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Shannon Turner is building an army of women who code

One woman's quest to increase the number of women in the tech industry.

March is Women’s History Month, and women have come a long way since the days of fighting for the vote. But women around the nation and around the globe are still fighting for equality in many realms, including in education, technology, equal pay, campus sexual assault, and beyond. All month long, is highlighting women leaders who are fighting for the women’s rights issues of 2015. 

Shannon Turner loves attending technology events. But she doesn't love showing up to find that she's the only woman in the room. "Not only did I feel like I didn't belong, but I often felt that others were talking down to me and not taking me seriously," the homepage of Hear Me Code, reads. 

Turner started Hear Me Code, a series of free coding seminars for women, after finding that the unwelcoming environment at tech events is part of the reason many women stop attending in the first place. 

"When I talked to the other women at these events, I realized that it wasn't just me. We all had this shared experience: feeling isolated, intimidated, unwelcome. It's no wonder that most women didn't come back for a second event," Turner says. 

"Hear Me Code is my attempt to address the gender disparity in tech, and in so doing, empower others to create the change they wish to see," she says.

Turner answered our questions about her work to make spaced for women in the tech sector. Check out her answers below and watch the video to hear more from her and the women of Hear Me Code. 

Tell us about Hear Me Code. What inspired you to start it?

Hear Me Code is a nonprofit offering free, beginner-friendly women-only coding classes in D.C. I felt frustrated being one of the only women at tech events and figured since I was self-taught, I could teach other women how to code and create the community I wanted to see. It started informally with just four women around my kitchen table; I didn't think it would ever be more than that, but a little over a year later, our group is over 1,000 women strong.
What's the lasting impact of the work Hear Me Code is doing?
Hear Me Code is more than just a coding class. Yes, you learn how to make apps and create websites, but it's just as much about building community and developing the next set of women leaders in tech. Because there's such a strong focus on leadership development and peer mentoring, women are learning and growing together and building a supportive community. Already, women are finding work as coders, starting their own groups, and mentoring others. Over 40 women who started as students have become teachers and teaching assistants. Add all of that up, and it's big change.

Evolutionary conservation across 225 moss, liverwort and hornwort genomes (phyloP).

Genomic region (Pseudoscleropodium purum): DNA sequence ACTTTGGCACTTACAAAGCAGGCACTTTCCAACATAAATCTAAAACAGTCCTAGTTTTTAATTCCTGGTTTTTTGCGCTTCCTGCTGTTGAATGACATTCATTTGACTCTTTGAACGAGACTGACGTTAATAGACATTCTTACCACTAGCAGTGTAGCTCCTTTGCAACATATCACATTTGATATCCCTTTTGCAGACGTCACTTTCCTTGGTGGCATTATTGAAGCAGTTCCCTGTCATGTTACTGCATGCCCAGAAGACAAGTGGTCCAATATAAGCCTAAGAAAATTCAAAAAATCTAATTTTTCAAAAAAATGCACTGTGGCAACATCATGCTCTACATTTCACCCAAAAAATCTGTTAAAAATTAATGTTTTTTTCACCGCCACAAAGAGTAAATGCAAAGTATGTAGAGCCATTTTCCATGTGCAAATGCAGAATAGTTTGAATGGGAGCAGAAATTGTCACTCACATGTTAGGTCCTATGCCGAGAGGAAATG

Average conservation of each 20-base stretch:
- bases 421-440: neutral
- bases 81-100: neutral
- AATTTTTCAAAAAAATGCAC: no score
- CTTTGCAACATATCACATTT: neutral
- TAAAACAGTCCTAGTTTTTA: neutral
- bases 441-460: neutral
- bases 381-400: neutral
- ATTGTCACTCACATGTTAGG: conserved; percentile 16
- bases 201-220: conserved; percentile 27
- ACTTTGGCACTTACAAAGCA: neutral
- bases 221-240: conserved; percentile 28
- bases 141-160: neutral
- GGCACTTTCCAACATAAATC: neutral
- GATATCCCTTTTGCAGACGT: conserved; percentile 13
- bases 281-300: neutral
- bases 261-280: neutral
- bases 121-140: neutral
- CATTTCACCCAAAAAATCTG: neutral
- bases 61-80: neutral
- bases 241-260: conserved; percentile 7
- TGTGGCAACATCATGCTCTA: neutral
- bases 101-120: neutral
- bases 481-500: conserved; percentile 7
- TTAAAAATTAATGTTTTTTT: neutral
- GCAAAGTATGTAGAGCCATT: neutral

Why is it so important that women are well represented in tech and that they have the skills you're helping them get?
Right now, women's voices aren't being heard. For all of the talk of the talent gap, we're still not listening to half of the population. I want to unlock that other half, because when we change the ratio in tech, it's not just about women finding challenging, exciting work. It's about women helping to build the future. It's about women having a say in what the world of tomorrow looks like.
What's your advice to women who want to be involved in tech?
Community is everything. A lot of the learn to code websites are designed to be very solo activities, but I don't think anyone learns well that way. Pair up with a friend, join a meetup, find your community. Learning to code is like learning another language, and if you have others you can learn and grow with, you'll pick it up much more quickly.
The tech sector is overwhelmingly white and male. What is one thing you wish hiring managers knew about increasing the number of women getting great jobs in technology? 
You can't sit back and wait for great talent to find you! Getting a diverse recruitment pool takes effort. If you're not getting a diverse set of applicants, it usually comes down to how your job descriptions are worded and where you're promoting your job opening. But if you're not an expert on getting a diverse set of applicants, you should hire someone who is.

What's your hope for women of the next generation? 

I hope that the next generation of women leaders continue to extend the ladder once they've climbed up. I hope that change continues because as far as we've come, we still have so far to go especially when it comes to equal pay and equal treatment in the workplace.
Read the rest of our Women’s History Month series here